I originally started this blog in part because I had tried (and failed) to keep a faithful garden journal for two years in a row. So here's my little garden journal entry for the month of June--complete with pictures so I can see what exactly I am talking about when I review these notes later.
Note #1: I must remember that while not all flowers bloom exactly as advertised, some do. Modern plant marketing with all of its little white lies and spin did not exist in the early days of 'The Watchman' hollyhocks (reportedly grown by Jefferson at Monticello) so I should not be shocked that they actually turned out to be black.
And since I purposely planted black hollyhocks, I should not be disappointed that they aren't really dark purple. I hadn't realized just how much color and light the black flowers would suck up without something silvery or white--or good positioning, to take advantage of backlighting--to relieve their severity. Ah well, the foliage isn't up to my standards so I probably won't grow them again anyway... I'll just enjoy the flowers for right now and make sure that I catch them in the right light.
Note #2: WOW, does a little acidic color wake up an otherwise tranquil mix of blues and purples or what?! In the bed with the purple ninebark (which was labeled 'Diablo' but I suspect is actually 'Summerwine,' darn it!) my eye keeps being drawn down to the flowering lady's mantle. If only it kept flowering until the self-sowing purple amaranth and Russian sage grow big enough to add to the show.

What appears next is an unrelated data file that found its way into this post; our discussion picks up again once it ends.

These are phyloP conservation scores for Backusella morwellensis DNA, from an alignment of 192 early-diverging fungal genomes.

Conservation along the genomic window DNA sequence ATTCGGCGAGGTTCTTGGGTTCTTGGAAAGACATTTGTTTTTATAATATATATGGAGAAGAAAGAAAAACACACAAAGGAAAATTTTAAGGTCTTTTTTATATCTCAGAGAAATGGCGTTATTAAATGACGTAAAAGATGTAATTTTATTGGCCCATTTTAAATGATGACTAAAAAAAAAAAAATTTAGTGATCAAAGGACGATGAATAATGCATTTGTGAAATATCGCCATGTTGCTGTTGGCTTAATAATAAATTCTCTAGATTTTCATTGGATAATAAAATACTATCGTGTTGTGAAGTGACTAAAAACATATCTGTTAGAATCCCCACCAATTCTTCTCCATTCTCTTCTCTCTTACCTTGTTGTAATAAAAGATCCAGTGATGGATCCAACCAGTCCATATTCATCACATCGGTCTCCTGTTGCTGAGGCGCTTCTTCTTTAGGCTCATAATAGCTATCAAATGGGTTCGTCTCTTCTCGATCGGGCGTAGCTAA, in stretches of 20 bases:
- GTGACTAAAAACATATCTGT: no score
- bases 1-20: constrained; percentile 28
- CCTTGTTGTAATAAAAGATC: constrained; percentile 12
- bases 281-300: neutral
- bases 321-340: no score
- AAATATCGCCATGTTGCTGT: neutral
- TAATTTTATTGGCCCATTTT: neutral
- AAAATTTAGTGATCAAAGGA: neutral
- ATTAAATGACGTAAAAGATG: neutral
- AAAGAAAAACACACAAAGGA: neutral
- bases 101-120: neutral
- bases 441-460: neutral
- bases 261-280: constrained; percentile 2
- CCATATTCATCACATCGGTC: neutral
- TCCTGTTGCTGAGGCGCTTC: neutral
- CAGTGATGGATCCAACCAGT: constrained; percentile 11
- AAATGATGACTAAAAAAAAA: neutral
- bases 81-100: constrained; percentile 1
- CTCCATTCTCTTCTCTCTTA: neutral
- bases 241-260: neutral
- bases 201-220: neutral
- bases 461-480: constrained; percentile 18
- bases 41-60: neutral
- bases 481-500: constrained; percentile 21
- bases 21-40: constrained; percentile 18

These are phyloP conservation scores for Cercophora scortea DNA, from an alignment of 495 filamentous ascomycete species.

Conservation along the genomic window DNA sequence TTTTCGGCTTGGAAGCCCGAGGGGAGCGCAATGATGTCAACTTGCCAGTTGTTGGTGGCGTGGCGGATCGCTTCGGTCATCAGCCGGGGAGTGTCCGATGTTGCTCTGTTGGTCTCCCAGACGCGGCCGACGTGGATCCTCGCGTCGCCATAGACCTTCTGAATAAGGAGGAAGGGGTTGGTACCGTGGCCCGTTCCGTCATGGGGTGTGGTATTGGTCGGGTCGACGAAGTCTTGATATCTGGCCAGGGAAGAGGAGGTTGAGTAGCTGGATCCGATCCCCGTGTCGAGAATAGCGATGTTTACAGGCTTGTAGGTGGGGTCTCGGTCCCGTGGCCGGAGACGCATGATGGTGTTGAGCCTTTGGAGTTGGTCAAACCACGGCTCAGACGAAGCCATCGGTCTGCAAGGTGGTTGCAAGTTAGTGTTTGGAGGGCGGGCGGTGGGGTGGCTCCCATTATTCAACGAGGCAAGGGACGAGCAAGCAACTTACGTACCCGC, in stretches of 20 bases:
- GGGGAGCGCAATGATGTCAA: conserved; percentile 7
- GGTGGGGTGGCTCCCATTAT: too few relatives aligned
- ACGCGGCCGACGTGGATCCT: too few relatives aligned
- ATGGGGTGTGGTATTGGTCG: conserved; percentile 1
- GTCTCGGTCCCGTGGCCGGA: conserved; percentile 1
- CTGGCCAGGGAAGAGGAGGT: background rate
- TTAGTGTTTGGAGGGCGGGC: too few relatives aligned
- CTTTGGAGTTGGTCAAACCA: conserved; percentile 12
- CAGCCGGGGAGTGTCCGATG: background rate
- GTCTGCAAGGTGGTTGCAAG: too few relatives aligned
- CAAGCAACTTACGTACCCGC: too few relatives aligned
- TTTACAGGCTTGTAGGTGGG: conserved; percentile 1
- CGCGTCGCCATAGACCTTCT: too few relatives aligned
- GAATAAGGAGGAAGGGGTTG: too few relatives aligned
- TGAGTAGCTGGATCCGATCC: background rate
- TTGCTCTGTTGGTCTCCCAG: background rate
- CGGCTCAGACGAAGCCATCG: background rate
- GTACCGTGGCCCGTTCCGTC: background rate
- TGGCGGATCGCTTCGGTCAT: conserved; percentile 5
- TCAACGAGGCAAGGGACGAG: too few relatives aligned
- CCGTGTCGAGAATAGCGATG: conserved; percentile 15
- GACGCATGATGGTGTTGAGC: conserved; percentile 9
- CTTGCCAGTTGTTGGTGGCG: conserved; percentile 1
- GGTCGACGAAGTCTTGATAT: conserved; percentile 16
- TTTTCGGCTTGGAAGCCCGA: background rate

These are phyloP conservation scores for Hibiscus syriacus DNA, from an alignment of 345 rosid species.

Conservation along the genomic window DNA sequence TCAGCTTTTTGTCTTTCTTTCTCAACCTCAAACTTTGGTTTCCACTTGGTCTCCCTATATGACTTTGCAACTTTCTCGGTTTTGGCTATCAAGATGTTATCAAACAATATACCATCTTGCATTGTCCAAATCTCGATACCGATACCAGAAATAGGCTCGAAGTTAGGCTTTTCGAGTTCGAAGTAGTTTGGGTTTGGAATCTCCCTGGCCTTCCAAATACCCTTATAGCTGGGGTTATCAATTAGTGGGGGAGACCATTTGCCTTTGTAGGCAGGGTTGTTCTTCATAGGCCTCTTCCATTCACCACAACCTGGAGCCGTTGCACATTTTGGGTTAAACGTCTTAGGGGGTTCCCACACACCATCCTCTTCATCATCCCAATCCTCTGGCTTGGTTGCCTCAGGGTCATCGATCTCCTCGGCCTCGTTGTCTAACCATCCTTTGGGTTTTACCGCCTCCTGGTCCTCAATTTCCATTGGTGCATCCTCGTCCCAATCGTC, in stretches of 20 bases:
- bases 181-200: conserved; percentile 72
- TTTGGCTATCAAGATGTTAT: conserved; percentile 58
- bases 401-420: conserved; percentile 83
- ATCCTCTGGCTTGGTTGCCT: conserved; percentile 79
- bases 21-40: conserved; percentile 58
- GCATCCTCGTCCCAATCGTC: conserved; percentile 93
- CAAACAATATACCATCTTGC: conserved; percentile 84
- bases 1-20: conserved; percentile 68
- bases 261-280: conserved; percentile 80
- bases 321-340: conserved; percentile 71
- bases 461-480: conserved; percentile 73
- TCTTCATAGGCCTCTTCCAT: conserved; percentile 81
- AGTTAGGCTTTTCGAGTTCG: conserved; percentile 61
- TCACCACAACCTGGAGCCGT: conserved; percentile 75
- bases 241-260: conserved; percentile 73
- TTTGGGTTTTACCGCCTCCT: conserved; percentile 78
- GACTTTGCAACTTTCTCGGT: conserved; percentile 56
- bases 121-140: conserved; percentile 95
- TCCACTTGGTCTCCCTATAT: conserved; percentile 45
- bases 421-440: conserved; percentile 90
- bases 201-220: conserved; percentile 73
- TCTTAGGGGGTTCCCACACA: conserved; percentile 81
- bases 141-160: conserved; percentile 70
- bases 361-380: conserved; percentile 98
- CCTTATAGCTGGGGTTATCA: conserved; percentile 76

Side note: And here I used regularly cut off the flowers on all of my alchemilla mollis because I didn't want them to obstruct the view of the beautiful, fuzzy leaves. Now I see what I must have been missing.
Note #3: Speaking of cutting off flowerheads, I've been rather lax with a few other perennials that I normally head off at the pass, too. The 'Purple Knockout' salvia lyrata is one such plant--probably the one plant that I should deadhead, as its blooms don't even have a real color. I find that I kind of like the way it combines with the lavender blooms, a nearby bronze sedge and California poppy seedlings to make the front garden look a little wild, though.
Another side note: 'Purple Knockout' really does glow in the late afternoon sun. I need to plant more red- and purple-leaf plants on the west side of my house to take advantage of that jewel tone look.
Note #4: When it comes time to plant garlic in the fall, I have to figure out a way to use it a bit more artfully. Maybe it needs to be in more of a strict layout instead of messy-looking clumps. This fall, I think I'm going to plant it to form snaking lines of greenish blue accent foliage instead of grouping it in clumps like you see here.
Of course, this bed will be livened up when the self-sown purple amaranth seedlings grow up a bit more... and maybe I'll change my mind about the garlic then. We'll see.
On the last side note: The goatsbeard (aruncus sinensis 'Zweiweltenkind') seriously lightens up this bed on the east side of my house when it's in flower. The dark rhodie leaves look particularly handsome breaking up the single plants (in front and to its right) from the larger clump of 4 plants you can kind of see beyond the rhododendron.
That's all the notes for June. I hope to review them myself in July, and have more observations to share next month, too. More observations will mean that I've been spending more time in my garden! :)